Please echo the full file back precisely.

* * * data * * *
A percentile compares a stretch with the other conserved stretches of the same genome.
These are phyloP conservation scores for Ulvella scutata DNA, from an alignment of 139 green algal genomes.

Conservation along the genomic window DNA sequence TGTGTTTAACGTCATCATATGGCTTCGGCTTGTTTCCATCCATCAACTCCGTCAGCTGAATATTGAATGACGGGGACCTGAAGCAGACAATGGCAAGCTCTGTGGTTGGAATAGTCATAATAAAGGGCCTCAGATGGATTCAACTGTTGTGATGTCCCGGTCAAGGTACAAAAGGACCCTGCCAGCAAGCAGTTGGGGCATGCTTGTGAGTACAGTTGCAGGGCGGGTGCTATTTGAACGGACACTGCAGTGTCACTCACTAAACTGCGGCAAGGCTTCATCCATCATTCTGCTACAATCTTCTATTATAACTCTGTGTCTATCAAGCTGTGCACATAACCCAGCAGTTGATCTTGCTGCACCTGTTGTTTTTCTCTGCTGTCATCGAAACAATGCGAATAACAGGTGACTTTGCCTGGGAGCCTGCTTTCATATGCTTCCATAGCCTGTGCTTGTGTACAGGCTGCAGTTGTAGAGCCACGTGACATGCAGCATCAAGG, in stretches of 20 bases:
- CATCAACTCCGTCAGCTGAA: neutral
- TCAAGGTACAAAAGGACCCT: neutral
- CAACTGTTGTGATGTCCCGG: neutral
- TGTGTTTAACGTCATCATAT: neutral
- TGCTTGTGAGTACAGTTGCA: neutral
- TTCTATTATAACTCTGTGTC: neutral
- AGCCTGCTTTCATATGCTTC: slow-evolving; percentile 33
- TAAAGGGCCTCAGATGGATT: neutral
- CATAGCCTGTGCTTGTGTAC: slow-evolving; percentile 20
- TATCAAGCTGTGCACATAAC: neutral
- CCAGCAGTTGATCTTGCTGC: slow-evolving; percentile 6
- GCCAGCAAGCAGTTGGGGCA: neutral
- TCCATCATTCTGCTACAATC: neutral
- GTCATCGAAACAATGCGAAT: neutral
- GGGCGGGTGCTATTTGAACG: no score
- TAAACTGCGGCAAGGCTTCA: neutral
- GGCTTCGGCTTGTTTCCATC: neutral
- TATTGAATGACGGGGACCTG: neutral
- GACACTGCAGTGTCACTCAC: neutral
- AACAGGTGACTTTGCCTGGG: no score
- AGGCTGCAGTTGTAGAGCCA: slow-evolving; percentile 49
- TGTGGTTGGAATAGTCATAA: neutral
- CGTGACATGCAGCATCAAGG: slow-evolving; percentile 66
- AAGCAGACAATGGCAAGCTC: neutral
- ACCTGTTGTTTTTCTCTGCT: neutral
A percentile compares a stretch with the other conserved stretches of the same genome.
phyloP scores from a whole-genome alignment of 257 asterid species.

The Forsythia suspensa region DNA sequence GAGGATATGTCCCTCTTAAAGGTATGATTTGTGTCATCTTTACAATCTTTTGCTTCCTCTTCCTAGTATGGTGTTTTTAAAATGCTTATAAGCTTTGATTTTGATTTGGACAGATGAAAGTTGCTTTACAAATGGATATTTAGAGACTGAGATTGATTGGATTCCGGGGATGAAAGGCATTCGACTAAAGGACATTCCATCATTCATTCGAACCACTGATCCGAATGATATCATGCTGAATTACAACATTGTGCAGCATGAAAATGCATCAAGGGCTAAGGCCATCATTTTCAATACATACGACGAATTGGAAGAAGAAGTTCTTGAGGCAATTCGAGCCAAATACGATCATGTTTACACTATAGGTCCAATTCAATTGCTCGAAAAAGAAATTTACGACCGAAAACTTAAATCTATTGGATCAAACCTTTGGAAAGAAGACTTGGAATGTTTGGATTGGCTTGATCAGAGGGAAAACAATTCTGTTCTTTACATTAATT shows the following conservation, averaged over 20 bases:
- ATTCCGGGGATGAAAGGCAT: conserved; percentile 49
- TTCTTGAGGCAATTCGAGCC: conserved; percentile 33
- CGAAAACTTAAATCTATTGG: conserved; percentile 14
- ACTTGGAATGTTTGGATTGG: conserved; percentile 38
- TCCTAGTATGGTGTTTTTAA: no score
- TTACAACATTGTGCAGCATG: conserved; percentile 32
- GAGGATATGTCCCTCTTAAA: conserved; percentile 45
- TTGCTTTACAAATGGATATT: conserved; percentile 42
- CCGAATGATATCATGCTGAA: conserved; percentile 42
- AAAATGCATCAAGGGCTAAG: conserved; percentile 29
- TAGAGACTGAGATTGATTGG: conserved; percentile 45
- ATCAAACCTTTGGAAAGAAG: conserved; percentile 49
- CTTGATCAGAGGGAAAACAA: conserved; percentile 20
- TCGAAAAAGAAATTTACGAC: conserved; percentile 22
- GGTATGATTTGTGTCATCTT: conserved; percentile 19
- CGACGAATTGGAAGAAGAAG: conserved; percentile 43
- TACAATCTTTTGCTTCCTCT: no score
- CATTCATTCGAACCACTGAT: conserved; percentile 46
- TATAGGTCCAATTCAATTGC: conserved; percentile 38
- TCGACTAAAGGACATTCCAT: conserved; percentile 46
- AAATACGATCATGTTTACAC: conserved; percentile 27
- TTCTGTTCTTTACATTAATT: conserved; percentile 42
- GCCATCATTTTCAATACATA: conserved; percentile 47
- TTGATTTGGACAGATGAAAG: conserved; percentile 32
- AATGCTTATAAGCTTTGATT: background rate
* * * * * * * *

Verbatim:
A percentile compares a stretch with the other conserved stretches of the same genome.
These are phyloP conservation scores for Ulvella scutata DNA, from an alignment of 139 green algal genomes.

Conservation along the genomic window DNA sequence TGTGTTTAACGTCATCATATGGCTTCGGCTTGTTTCCATCCATCAACTCCGTCAGCTGAATATTGAATGACGGGGACCTGAAGCAGACAATGGCAAGCTCTGTGGTTGGAATAGTCATAATAAAGGGCCTCAGATGGATTCAACTGTTGTGATGTCCCGGTCAAGGTACAAAAGGACCCTGCCAGCAAGCAGTTGGGGCATGCTTGTGAGTACAGTTGCAGGGCGGGTGCTATTTGAACGGACACTGCAGTGTCACTCACTAAACTGCGGCAAGGCTTCATCCATCATTCTGCTACAATCTTCTATTATAACTCTGTGTCTATCAAGCTGTGCACATAACCCAGCAGTTGATCTTGCTGCACCTGTTGTTTTTCTCTGCTGTCATCGAAACAATGCGAATAACAGGTGACTTTGCCTGGGAGCCTGCTTTCATATGCTTCCATAGCCTGTGCTTGTGTACAGGCTGCAGTTGTAGAGCCACGTGACATGCAGCATCAAGG, in stretches of 20 bases:
- CATCAACTCCGTCAGCTGAA: neutral
- TCAAGGTACAAAAGGACCCT: neutral
- CAACTGTTGTGATGTCCCGG: neutral
- TGTGTTTAACGTCATCATAT: neutral
- TGCTTGTGAGTACAGTTGCA: neutral
- TTCTATTATAACTCTGTGTC: neutral
- AGCCTGCTTTCATATGCTTC: slow-evolving; percentile 33
- TAAAGGGCCTCAGATGGATT: neutral
- CATAGCCTGTGCTTGTGTAC: slow-evolving; percentile 20
- TATCAAGCTGTGCACATAAC: neutral
- CCAGCAGTTGATCTTGCTGC: slow-evolving; percentile 6
- GCCAGCAAGCAGTTGGGGCA: neutral
- TCCATCATTCTGCTACAATC: neutral
- GTCATCGAAACAATGCGAAT: neutral
- GGGCGGGTGCTATTTGAACG: no score
- TAAACTGCGGCAAGGCTTCA: neutral
- GGCTTCGGCTTGTTTCCATC: neutral
- TATTGAATGACGGGGACCTG: neutral
- GACACTGCAGTGTCACTCAC: neutral
- AACAGGTGACTTTGCCTGGG: no score
- AGGCTGCAGTTGTAGAGCCA: slow-evolving; percentile 49
- TGTGGTTGGAATAGTCATAA: neutral
- CGTGACATGCAGCATCAAGG: slow-evolving; percentile 66
- AAGCAGACAATGGCAAGCTC: neutral
- ACCTGTTGTTTTTCTCTGCT: neutral
A percentile compares a stretch with the other conserved stretches of the same genome.
phyloP scores from a whole-genome alignment of 257 asterid species.

The Forsythia suspensa region DNA sequence GAGGATATGTCCCTCTTAAAGGTATGATTTGTGTCATCTTTACAATCTTTTGCTTCCTCTTCCTAGTATGGTGTTTTTAAAATGCTTATAAGCTTTGATTTTGATTTGGACAGATGAAAGTTGCTTTACAAATGGATATTTAGAGACTGAGATTGATTGGATTCCGGGGATGAAAGGCATTCGACTAAAGGACATTCCATCATTCATTCGAACCACTGATCCGAATGATATCATGCTGAATTACAACATTGTGCAGCATGAAAATGCATCAAGGGCTAAGGCCATCATTTTCAATACATACGACGAATTGGAAGAAGAAGTTCTTGAGGCAATTCGAGCCAAATACGATCATGTTTACACTATAGGTCCAATTCAATTGCTCGAAAAAGAAATTTACGACCGAAAACTTAAATCTATTGGATCAAACCTTTGGAAAGAAGACTTGGAATGTTTGGATTGGCTTGATCAGAGGGAAAACAATTCTGTTCTTTACATTAATT shows the following conservation, averaged over 20 bases:
- ATTCCGGGGATGAAAGGCAT: conserved; percentile 49
- TTCTTGAGGCAATTCGAGCC: conserved; percentile 33
- CGAAAACTTAAATCTATTGG: conserved; percentile 14
- ACTTGGAATGTTTGGATTGG: conserved; percentile 38
- TCCTAGTATGGTGTTTTTAA: no score
- TTACAACATTGTGCAGCATG: conserved; percentile 32
- GAGGATATGTCCCTCTTAAA: conserved; percentile 45
- TTGCTTTACAAATGGATATT: conserved; percentile 42
- CCGAATGATATCATGCTGAA: conserved; percentile 42
- AAAATGCATCAAGGGCTAAG: conserved; percentile 29
- TAGAGACTGAGATTGATTGG: conserved; percentile 45
- ATCAAACCTTTGGAAAGAAG: conserved; percentile 49
- CTTGATCAGAGGGAAAACAA: conserved; percentile 20
- TCGAAAAAGAAATTTACGAC: conserved; percentile 22
- GGTATGATTTGTGTCATCTT: conserved; percentile 19
- CGACGAATTGGAAGAAGAAG: conserved; percentile 43
- TACAATCTTTTGCTTCCTCT: no score
- CATTCATTCGAACCACTGAT: conserved; percentile 46
- TATAGGTCCAATTCAATTGC: conserved; percentile 38
- TCGACTAAAGGACATTCCAT: conserved; percentile 46
- AAATACGATCATGTTTACAC: conserved; percentile 27
- TTCTGTTCTTTACATTAATT: conserved; percentile 42
- GCCATCATTTTCAATACATA: conserved; percentile 47
- TTGATTTGGACAGATGAAAG: conserved; percentile 32
- AATGCTTATAAGCTTTGATT: background rate